Prey is the latest in the Predator film franchise and it premiered recently on Hulu to well-deserved praise. The film stands out from the previous Predator films in many ways, such as not having Predator in the title, taking place in our distant past, and having a different kind of protagonist. Yet, despite these changes, Prey still has the core elements of a classic Predator film, while bringing forth a fresh, new take for the franchise.
Amber Midthunder stars as Naru, a young Comanche woman in North America during the early 1700s, who is a healer but wants to become a brave hunter like her brother Taabe (Dakota Beavers). While tracking prey with her dog, Sarii, she spots an alien ship entering Earth’s atmosphere, which she interprets as a sign to prove herself as a hunter. After Taabe allows her to join his hunting party, Naru comes across tracks and signs of an unusual creature lurking in the wilderness near her tribe’s location. This nearly invisible creature is revealed to be a Predator who systematically hunts predatory animals until it works its way up to its most formidable targeted prey: humans. Before long, the paths of the Predator and Naru cross as she faces her ultimate test as a hunter while armed only with ancient tools and her wits.
Based on the premise, Prey differs from the typical Predator film not just with it taking place in the past but more importantly with its protagonist. Unlike the other films, the main hero in Prey is a young woman who does not have any modern weapons or any concept of dealing with extra-terrestrials. In fact, the people in the film think the Predator is some kind of demonic entity. Getting back to Naru, what made her situation more meaningful is that she is much more vulnerable to the Predator unlike the bulked-up action heroes brandishing modern weapons in previous films who had some kind of chance against the formidable alien hunter. However, Naru shares the same trait that the previous heroes had in that she uses her wits and physical skills to go up against the Predator, which evens the odds when the two confront each other.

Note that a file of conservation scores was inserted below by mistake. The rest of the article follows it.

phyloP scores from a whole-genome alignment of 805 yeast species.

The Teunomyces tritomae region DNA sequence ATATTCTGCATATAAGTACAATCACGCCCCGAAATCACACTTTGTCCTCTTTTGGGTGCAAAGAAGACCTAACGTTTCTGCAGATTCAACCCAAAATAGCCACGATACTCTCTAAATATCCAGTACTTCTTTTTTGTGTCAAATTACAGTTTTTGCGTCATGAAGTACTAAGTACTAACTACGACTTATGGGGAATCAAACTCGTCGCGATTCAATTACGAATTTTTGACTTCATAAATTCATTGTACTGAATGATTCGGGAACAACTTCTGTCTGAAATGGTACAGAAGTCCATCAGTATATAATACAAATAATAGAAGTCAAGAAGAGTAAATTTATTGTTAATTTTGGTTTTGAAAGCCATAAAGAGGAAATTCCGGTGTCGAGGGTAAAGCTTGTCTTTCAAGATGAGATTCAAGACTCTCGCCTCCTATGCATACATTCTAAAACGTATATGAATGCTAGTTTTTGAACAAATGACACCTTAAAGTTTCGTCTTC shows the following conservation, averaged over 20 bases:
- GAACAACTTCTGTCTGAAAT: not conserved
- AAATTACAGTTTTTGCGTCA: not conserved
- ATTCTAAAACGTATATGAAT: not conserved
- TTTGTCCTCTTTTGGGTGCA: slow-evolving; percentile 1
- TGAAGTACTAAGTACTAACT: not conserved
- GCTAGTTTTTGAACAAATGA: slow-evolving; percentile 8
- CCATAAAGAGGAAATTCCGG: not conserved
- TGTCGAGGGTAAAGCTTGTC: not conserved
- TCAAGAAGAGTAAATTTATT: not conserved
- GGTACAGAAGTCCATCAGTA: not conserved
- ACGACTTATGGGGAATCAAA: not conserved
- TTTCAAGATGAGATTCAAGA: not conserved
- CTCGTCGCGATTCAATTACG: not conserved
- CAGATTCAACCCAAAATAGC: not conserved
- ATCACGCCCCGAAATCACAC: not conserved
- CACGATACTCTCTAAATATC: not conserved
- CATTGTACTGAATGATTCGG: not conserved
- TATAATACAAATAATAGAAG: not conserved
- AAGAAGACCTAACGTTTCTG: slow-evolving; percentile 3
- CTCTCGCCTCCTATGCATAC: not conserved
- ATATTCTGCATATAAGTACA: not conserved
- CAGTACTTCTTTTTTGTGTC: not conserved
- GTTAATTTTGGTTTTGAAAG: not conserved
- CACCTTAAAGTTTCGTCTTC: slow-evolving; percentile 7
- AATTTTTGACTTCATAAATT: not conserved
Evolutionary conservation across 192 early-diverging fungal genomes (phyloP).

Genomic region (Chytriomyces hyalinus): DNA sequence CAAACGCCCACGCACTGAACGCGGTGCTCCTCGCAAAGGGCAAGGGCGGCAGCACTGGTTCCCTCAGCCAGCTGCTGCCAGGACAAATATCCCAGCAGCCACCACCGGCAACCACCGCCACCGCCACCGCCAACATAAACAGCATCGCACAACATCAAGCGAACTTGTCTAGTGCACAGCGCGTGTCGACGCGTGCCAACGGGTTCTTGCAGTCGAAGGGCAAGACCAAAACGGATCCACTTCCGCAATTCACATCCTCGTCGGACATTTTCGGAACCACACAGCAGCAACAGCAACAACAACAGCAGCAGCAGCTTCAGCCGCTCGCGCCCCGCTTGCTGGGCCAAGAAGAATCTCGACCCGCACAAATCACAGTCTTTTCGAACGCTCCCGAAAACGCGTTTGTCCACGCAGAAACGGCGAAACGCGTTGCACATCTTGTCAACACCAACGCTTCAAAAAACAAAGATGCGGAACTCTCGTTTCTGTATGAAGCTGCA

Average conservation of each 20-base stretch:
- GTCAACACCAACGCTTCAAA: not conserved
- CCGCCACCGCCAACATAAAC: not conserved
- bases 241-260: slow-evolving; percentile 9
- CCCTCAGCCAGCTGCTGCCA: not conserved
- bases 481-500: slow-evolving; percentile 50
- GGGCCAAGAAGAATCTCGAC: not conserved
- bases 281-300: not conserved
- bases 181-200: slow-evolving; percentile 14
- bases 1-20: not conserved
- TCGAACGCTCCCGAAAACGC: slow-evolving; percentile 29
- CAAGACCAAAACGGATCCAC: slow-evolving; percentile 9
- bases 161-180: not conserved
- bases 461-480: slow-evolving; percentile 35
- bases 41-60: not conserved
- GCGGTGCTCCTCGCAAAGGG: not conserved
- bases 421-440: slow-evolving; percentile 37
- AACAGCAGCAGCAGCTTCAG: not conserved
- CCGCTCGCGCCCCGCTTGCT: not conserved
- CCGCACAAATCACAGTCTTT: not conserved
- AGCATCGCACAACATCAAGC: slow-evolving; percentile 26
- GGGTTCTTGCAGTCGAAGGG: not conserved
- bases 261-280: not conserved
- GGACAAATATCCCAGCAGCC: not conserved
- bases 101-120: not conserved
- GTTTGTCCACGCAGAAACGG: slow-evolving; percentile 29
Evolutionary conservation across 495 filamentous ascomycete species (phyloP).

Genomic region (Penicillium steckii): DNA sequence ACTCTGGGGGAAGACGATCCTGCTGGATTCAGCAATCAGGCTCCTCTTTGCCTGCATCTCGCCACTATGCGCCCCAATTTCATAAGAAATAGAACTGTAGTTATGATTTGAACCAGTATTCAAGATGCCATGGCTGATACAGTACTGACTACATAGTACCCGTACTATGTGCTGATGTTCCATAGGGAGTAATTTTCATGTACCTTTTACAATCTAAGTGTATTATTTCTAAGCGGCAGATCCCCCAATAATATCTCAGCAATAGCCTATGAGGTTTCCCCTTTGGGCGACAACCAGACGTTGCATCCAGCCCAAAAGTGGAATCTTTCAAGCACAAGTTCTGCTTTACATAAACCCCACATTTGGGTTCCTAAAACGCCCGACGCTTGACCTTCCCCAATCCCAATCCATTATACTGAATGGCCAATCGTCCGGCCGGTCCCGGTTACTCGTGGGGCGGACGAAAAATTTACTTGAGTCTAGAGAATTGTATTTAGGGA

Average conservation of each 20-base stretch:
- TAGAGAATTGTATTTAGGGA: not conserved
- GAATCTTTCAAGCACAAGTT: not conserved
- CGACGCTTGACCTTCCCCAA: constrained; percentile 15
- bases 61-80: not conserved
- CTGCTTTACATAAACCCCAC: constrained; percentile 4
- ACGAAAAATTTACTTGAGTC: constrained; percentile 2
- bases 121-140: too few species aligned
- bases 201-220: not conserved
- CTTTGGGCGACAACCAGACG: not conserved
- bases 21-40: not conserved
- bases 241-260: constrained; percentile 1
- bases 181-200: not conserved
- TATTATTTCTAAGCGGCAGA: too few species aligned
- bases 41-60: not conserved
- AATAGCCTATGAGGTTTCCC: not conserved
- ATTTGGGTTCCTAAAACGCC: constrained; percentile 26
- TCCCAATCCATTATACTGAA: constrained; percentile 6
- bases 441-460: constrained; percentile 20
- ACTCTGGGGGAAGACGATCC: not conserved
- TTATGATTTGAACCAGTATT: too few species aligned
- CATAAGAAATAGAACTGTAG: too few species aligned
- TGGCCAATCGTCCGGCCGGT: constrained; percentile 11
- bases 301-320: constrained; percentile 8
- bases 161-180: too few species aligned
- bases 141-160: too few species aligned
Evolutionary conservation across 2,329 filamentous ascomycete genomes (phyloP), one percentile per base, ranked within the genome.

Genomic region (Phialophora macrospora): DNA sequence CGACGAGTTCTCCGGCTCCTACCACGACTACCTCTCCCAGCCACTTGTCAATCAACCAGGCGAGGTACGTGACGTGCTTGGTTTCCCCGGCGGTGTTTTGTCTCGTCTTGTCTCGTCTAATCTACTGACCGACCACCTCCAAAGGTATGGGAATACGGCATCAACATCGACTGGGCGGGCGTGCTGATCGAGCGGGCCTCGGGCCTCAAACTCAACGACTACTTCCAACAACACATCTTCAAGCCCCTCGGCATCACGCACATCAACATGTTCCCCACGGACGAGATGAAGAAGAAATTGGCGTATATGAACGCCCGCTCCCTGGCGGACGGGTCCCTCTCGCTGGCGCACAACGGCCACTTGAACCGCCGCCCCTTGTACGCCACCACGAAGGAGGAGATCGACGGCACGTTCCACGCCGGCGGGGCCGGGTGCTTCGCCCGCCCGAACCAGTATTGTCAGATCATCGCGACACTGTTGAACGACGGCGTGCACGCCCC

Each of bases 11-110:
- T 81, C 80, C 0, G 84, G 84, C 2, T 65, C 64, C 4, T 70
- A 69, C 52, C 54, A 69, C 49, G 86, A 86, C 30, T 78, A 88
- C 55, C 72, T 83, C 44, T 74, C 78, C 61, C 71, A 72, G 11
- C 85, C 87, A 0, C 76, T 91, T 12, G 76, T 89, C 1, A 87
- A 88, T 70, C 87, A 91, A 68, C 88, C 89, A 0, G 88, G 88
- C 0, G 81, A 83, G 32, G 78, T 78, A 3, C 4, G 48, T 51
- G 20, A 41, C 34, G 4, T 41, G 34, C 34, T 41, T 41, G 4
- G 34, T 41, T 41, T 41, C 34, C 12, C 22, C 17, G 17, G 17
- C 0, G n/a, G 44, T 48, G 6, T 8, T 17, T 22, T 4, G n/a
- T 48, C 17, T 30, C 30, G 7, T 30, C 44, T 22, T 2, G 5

So much of the film relies on the character of Naru, as she not only has to fight the Predato,r but prove to herself and her tribe that she is a brave warrior. Amber Midthunder brilliantly brings her character to life and makes her a sympathetic underdog whose braveness and cunning makes her an underestimated prey for the alien.
As for the Predator itself, despite four previous films (not counting the Alien Vs. Predator films), the creature is still a terrifying killing machine with nasty alien weapons. What is interesting about the weapons is that although they are advanced, they are not as high tech as the ones used by other Predators. This makes sense since this film takes place hundreds of years in the past.
Having the film take place in the distant past was a brillaint idea and something that was long overdue. Ever since the end of Predator 2 hinted that the Predators have visited Earth for a long time, this revelation opened up so many possibilities, but the following Predator films failed to take advantage of this, unlike the Dark Horse Comics series. Having Predator films take place at different times and locations should be fully explored. Who would not want to see a Predator film taking place in feudal Japan? Or having the alien hunter face off against Vikings? Hopefully, if there are more films, they could go in this direction.
On a technical level, Prey is topnotch with beautiful outdoor cinematography (credit goes to Jeff Cutter), tight editing, and minimal use of CG. Director Dan Tractenberg, follows up his 10 Cloverfield Lane with another suspenseful yarn with thrilling fight scenes and genuine moments of tension. To his credit, the director uses his limited amount of screen time to infuse the film with organic character moments, which embellish the humans onscreen.
As mentioned before, it would be great to see more Predator films in this vein. After the previous dismal film, The Predator, it seemed that the franchise was creatively extinct. Thankfully, Prey invigorates it with a simple, tight and innovative film that emphasizes the tenuous relationship between predator and prey.